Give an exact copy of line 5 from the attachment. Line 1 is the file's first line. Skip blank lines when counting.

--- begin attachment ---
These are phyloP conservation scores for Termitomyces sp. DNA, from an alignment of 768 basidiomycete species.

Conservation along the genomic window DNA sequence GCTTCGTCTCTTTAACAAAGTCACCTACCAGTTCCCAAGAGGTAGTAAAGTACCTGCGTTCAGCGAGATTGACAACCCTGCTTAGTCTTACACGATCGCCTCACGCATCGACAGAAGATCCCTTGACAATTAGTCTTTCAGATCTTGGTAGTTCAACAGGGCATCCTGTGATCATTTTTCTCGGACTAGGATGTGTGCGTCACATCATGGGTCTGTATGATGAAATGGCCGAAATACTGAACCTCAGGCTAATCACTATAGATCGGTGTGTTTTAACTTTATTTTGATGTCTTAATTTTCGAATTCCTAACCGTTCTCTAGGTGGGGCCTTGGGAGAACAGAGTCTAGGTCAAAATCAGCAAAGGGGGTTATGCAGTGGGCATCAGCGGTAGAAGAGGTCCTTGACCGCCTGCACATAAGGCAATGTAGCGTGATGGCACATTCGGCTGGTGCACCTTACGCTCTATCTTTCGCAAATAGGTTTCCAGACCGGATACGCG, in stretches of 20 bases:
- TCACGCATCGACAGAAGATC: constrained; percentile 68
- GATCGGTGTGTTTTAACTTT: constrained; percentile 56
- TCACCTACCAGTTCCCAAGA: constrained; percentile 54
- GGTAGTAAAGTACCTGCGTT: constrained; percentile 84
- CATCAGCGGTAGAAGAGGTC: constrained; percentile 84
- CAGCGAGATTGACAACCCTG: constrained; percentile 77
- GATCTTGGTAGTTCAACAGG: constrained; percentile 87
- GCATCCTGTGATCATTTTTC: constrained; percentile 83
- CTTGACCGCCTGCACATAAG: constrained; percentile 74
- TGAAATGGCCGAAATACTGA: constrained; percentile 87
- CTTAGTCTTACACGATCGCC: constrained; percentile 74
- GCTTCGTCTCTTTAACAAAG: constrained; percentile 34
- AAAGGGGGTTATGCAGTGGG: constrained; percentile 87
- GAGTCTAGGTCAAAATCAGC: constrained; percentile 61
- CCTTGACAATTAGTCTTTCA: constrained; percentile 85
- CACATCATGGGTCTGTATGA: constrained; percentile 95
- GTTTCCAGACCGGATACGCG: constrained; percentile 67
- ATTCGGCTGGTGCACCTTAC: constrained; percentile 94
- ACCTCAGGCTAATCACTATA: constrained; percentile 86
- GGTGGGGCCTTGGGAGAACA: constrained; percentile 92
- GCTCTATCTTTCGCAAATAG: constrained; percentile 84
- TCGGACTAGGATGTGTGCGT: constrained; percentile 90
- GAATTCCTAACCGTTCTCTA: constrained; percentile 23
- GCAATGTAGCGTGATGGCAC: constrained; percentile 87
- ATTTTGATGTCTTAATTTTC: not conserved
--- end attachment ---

- TCACCTACCAGTTCCCAAGA: constrained; percentile 54